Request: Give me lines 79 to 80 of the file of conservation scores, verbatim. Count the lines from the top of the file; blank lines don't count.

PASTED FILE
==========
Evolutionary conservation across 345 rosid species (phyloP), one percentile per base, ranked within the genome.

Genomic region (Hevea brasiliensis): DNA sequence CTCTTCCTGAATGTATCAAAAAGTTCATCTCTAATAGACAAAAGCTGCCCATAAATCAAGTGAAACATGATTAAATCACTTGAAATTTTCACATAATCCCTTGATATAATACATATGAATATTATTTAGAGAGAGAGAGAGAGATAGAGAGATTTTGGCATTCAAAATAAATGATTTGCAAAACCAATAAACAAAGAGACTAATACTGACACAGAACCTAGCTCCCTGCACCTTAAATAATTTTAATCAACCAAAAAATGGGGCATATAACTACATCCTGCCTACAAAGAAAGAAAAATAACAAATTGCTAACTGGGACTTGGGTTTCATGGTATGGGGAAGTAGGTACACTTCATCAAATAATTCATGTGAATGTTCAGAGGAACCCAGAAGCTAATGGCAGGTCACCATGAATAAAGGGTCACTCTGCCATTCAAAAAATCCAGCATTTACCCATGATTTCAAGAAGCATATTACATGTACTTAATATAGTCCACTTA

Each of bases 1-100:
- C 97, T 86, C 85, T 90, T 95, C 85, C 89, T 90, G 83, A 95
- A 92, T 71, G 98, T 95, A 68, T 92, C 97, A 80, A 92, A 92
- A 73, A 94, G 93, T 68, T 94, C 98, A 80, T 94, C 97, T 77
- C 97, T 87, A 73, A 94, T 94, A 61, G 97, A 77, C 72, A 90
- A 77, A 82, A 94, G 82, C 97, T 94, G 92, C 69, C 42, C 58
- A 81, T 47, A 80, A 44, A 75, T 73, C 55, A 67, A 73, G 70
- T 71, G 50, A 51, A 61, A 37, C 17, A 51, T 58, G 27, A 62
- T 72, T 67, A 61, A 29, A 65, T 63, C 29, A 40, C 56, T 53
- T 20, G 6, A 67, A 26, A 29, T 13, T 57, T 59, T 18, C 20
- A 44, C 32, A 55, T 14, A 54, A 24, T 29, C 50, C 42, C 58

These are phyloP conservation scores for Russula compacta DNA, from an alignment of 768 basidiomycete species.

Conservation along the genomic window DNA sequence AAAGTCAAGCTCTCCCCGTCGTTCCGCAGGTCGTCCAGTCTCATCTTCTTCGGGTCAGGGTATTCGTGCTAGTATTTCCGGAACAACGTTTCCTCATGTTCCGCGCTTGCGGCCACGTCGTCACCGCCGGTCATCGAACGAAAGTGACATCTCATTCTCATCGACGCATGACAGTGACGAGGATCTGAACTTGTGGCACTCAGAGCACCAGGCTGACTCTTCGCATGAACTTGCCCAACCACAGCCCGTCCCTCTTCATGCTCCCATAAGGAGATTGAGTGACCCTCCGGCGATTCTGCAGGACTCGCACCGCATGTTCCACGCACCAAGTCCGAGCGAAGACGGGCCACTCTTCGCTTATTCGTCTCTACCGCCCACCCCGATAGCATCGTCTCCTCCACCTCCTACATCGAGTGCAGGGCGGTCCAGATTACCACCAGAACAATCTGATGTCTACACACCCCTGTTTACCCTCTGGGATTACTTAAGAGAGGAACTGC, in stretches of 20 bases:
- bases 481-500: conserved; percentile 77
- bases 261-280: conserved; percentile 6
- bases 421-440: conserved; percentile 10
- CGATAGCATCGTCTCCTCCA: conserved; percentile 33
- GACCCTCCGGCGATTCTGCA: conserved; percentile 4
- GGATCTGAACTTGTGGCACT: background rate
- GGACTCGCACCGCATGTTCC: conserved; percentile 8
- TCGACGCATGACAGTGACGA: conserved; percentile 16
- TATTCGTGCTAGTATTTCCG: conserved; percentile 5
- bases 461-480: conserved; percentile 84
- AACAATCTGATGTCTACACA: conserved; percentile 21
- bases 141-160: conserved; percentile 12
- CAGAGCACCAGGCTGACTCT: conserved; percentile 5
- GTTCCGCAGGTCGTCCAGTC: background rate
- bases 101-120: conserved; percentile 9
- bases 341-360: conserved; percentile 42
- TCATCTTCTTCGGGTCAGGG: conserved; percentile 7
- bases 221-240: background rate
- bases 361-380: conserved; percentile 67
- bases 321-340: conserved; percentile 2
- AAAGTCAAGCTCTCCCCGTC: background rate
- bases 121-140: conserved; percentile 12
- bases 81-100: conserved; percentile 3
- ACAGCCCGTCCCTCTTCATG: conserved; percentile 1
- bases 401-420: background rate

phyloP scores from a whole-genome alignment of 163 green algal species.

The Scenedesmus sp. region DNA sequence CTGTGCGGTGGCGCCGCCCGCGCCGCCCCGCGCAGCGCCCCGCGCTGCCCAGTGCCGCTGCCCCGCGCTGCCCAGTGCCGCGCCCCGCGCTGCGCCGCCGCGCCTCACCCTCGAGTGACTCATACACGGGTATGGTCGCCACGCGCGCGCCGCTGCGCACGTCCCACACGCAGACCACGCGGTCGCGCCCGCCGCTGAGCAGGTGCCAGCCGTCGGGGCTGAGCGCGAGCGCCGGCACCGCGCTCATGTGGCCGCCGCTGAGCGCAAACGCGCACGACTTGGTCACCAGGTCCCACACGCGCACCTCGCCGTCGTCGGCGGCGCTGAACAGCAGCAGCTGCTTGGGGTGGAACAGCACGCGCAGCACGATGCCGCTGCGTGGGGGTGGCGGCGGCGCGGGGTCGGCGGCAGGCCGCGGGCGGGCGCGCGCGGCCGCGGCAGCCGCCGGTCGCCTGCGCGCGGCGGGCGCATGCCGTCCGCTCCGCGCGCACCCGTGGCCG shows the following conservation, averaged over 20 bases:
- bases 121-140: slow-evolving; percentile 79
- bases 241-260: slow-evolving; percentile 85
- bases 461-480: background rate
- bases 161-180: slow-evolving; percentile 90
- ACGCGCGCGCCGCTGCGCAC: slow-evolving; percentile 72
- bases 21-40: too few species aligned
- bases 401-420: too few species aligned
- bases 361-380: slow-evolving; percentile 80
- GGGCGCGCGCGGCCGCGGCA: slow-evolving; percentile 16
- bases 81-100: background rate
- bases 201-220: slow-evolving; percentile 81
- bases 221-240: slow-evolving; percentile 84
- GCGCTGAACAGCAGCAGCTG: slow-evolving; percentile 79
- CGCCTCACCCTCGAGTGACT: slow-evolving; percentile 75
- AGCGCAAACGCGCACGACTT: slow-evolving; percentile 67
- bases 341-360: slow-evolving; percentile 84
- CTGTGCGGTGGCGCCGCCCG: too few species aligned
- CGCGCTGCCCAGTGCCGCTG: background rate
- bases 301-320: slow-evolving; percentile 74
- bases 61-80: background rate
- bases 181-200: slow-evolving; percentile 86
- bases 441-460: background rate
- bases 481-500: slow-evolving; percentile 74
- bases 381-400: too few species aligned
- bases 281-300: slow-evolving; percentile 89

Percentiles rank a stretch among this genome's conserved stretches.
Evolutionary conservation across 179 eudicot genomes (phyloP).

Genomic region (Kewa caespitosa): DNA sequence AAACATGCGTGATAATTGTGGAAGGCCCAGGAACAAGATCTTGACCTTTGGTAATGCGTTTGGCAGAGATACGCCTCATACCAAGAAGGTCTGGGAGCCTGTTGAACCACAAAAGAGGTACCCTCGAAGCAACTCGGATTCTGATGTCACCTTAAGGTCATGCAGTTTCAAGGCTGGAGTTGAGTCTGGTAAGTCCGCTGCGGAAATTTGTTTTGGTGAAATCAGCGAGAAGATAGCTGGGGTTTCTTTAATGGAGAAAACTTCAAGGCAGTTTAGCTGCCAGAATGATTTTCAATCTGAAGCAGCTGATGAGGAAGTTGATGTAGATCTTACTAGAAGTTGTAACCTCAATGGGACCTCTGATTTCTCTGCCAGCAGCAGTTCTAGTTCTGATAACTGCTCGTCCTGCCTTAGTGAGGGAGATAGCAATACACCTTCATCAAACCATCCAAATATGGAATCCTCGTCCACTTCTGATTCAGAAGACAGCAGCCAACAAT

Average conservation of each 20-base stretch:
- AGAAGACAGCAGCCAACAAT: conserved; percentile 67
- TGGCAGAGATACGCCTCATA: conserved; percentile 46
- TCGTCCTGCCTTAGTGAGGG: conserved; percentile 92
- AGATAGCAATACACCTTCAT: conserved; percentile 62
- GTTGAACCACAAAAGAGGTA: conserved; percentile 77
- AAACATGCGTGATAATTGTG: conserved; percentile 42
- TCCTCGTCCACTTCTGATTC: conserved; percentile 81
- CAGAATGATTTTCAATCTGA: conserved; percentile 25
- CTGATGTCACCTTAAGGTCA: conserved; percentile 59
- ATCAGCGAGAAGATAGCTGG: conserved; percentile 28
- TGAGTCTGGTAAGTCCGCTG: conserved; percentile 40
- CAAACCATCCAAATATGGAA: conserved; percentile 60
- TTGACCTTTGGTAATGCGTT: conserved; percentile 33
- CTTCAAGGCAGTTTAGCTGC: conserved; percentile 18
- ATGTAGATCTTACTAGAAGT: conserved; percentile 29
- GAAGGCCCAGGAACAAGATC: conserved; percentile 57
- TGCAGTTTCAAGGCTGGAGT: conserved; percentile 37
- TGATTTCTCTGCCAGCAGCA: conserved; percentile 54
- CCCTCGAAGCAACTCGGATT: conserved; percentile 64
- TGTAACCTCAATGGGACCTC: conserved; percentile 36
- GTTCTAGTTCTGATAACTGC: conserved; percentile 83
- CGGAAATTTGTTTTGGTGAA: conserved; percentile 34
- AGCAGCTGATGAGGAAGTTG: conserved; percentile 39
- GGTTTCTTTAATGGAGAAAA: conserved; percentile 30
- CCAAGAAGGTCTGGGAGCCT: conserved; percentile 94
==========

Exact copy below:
- CAGAATGATTTTCAATCTGA: conserved; percentile 25
- CTGATGTCACCTTAAGGTCA: conserved; percentile 59